Electrophysiology study

This procedure consists in the insertion of special multipolar electrocatheters through a vein in the groin (or  arm in some cases)  which are then threaded into the heart. The catheters can both be used for the electrical stimulation of the heart (very low-intensity impulses are generated), and for the measuring of electrical signals. The doctor can therefore record the electrical activity of the heart and determine what kind of heart rhythm problem the patient has. This procedure is performed under local anesthesia. A two-or three-day hospitalization is recommendable because the physician needs to:
  • assess how well the heart beats
  • detect the cause of tachyarrythmia
  • detect any possible arrythmia pathogenesis of proxystic symptoms (palpitations, lipothymia, syncope)
  • assess the risk rate in patients with arrythmia
  • assess the effectiveness of a particular drug in the prevention of arrythmia

Transcatheter ablation

Transcatheter ablation is a relatively new procedure (Policlinico di Monza was one of the first Italian hospitals to perform it in the 90s) that was especially designed to permanently remove all anatomical substrates that cause  arrythmia just by using heat (the temperature remains below 56-58C°). Thin flexible wires are used to send hot energy to the heart. The patient does not feel pain because the heart has not got any nerves (it's like using a hot plate on your hair).

After the procedure the patient does not need to take drugs to control arrythmia. Before the procedure patients must undergo a number of clinical tests to guarantee the highest possible safety (blood tests, ECG, cardiogram)

transcatheter ablation is performed under local anesthesia. Thin wires (catheters) are implanted in the patient’s thigh or groin (arm or neck in some cases) and the threaded to the heart. The procedure is painless. Once in the heart, the wires are connected to special devices which record the electrical activity of the heart. During the procedure catheters are used to give the heart light electrical impulses in order to determine the area where arrythmia starts.

Once this area has been identified, the doctor sends electrical stimulations, radio waves,  to the heart by means of the catheters (the ends of which are heated at a temperature lower than 60C°). Heat coagulates the tiny area of the muscle that causes heart rhythm problems and destroys it.
After the procedures catheters are easily removed. Medication patches are applied and removed the day after.

Internal electrical cardioversion

In the event of unsuccessful external cardioversion or if the patient can’t be given general anesthesia, internal cardioversion can be performed. This procedure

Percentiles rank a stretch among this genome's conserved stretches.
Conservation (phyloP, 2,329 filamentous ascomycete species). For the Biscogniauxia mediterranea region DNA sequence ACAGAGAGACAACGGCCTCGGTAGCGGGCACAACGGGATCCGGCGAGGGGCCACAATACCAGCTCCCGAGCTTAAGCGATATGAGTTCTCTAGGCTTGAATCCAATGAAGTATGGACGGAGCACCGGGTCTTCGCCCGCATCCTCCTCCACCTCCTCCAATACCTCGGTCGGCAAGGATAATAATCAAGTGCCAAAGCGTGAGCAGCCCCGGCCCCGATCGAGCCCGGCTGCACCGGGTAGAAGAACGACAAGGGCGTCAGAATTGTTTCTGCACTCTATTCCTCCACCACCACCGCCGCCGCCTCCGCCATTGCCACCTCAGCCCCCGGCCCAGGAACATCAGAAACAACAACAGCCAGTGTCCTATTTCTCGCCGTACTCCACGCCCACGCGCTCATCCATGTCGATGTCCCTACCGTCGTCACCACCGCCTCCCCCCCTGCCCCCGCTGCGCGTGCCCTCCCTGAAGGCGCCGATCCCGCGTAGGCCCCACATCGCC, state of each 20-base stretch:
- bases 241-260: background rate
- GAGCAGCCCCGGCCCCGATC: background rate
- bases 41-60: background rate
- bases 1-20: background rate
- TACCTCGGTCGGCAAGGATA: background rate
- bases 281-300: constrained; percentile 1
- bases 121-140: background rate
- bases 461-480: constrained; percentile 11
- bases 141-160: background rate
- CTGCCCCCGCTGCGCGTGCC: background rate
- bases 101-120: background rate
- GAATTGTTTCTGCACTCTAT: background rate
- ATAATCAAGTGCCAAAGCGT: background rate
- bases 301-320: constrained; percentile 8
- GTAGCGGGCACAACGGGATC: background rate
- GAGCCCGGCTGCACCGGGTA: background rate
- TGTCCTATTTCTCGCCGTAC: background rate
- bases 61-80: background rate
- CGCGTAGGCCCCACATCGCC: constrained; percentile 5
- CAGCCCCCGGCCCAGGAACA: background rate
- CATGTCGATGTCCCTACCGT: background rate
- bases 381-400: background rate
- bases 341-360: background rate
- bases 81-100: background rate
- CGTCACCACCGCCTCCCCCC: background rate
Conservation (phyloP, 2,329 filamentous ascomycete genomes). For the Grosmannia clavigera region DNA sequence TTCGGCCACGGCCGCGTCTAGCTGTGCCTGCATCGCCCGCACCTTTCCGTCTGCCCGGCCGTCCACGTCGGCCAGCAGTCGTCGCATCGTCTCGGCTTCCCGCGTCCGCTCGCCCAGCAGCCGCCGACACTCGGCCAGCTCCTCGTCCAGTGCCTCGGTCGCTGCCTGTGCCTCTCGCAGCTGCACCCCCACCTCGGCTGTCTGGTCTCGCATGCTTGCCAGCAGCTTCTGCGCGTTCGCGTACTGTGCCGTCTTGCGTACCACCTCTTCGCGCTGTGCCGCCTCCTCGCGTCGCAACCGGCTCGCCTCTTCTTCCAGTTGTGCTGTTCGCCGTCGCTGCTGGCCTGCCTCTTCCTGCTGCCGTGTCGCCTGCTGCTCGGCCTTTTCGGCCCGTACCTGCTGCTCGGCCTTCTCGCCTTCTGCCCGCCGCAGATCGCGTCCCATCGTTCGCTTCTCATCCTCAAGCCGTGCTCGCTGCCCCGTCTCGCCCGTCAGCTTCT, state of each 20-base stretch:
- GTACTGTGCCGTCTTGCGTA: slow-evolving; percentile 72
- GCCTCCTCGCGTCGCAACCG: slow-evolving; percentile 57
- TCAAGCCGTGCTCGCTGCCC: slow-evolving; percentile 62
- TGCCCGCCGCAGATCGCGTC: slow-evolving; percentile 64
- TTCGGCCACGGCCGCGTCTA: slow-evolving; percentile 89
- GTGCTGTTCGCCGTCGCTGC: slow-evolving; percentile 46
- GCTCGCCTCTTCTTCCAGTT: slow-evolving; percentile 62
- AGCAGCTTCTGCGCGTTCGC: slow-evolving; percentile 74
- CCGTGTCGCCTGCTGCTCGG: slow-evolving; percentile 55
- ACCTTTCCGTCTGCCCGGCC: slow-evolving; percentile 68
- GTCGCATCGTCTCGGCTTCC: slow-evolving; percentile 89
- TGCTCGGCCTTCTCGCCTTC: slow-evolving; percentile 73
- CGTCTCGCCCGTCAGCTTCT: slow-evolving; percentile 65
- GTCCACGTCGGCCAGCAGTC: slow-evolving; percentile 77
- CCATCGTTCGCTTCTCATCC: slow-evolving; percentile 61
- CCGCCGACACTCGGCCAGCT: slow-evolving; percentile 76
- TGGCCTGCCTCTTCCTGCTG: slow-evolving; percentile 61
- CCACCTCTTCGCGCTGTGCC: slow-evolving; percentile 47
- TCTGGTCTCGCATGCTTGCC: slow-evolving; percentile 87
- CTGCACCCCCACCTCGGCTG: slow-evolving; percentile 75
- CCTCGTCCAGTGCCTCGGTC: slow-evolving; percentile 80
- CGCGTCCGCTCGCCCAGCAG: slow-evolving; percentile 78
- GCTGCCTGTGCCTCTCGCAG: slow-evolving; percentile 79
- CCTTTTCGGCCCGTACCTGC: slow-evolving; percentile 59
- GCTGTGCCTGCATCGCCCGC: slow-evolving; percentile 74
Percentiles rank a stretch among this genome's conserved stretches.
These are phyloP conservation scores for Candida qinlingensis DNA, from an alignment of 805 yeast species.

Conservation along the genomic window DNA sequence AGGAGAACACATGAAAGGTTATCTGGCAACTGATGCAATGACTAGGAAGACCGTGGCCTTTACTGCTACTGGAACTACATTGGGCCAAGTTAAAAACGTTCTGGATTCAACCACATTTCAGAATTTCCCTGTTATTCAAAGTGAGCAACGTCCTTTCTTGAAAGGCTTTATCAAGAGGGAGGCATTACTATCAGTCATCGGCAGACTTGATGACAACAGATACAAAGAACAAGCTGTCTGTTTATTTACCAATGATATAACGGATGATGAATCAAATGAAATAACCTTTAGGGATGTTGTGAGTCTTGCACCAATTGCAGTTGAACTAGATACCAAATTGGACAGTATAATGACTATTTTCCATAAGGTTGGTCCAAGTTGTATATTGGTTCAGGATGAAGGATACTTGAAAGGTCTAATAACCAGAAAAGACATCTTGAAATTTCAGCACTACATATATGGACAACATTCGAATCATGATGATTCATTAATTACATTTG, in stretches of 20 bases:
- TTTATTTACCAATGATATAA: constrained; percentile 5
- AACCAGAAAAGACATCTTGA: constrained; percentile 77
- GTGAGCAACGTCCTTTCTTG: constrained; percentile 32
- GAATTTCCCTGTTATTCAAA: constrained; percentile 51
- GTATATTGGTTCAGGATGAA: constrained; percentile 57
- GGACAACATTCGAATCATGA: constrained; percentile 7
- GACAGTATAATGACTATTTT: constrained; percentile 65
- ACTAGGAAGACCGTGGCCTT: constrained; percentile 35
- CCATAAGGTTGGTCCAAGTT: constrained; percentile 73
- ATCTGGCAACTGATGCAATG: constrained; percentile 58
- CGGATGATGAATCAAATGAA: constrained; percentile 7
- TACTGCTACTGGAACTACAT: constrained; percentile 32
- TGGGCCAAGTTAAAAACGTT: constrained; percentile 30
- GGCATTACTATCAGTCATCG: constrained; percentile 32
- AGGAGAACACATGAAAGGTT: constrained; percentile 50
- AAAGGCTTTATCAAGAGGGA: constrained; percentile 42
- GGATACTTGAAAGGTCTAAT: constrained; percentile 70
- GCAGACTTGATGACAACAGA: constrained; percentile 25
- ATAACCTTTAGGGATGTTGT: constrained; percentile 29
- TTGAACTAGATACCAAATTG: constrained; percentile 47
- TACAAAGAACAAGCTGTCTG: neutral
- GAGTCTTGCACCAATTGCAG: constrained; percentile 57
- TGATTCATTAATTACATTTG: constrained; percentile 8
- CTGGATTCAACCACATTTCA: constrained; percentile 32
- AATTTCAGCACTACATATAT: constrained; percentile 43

involves the insertion of catheters and does not require general anesthesia.Medical staff include a radiologist. The catheters transmit a low-intensity electrical shocks (between 5 and 10 J, whereas external cardioversion uses 100-200 J). Local anesthesia is used and the patient only feels a slight pain in the chest when the shock is given. This procedures has proved to be more effective with a  success rate of 95-98% and allows the patient ot reacquire normal heartbeat also in the event of fibrillation.

Heart Pacemaker

A pacemaker is a small, battery-operated devices that is implanted under the skin through a small cut usually on the left side of the chest bone. It senses when the heart is beating irregularly or too slowly.
Pacemakers are small metal round-shaped boxes. Their sizes vary according to the model and range from 4 to 6 mm in length and from 7 to 9 mm in height.
pacemakers weigh as little as 20-30 grams. The box contains a small computer and  a battery that can last up to 12 years, depending on battery depletion and decay.
The procedure is performed under local anesthesia and is painless.

Implantable Cardioverter Defribillator (ICD)

The ICD is a small device that is placed in the chest and helps treat irregular heartbeat by giving the heart short electrical pulses. These shocks grow in intensity if the device sense a significantly irregular heartbeat that may cause a heart attack and restore normal heartbeat.
ICDs are similar to pacemakers, though a little bigger with longer-lasting batteries.

 

Implantable Loop Recorder (ILR)

The ILR is a subcutaneous, electrocardiographic monitoring device. It is very small, smaller than a lighter (62 x 19 x 8 mm), and lasts up to three years. It is typically implanted in the left parasternal region and is capable of storing data automatically in response to  abnormal heartbeat or in response to patient activation. It is particularly useful either if the symptoms are infrequent (short palpitations, fainting of unknown origin) or  when long-term data storing is required (patients with severe arrhythmia).

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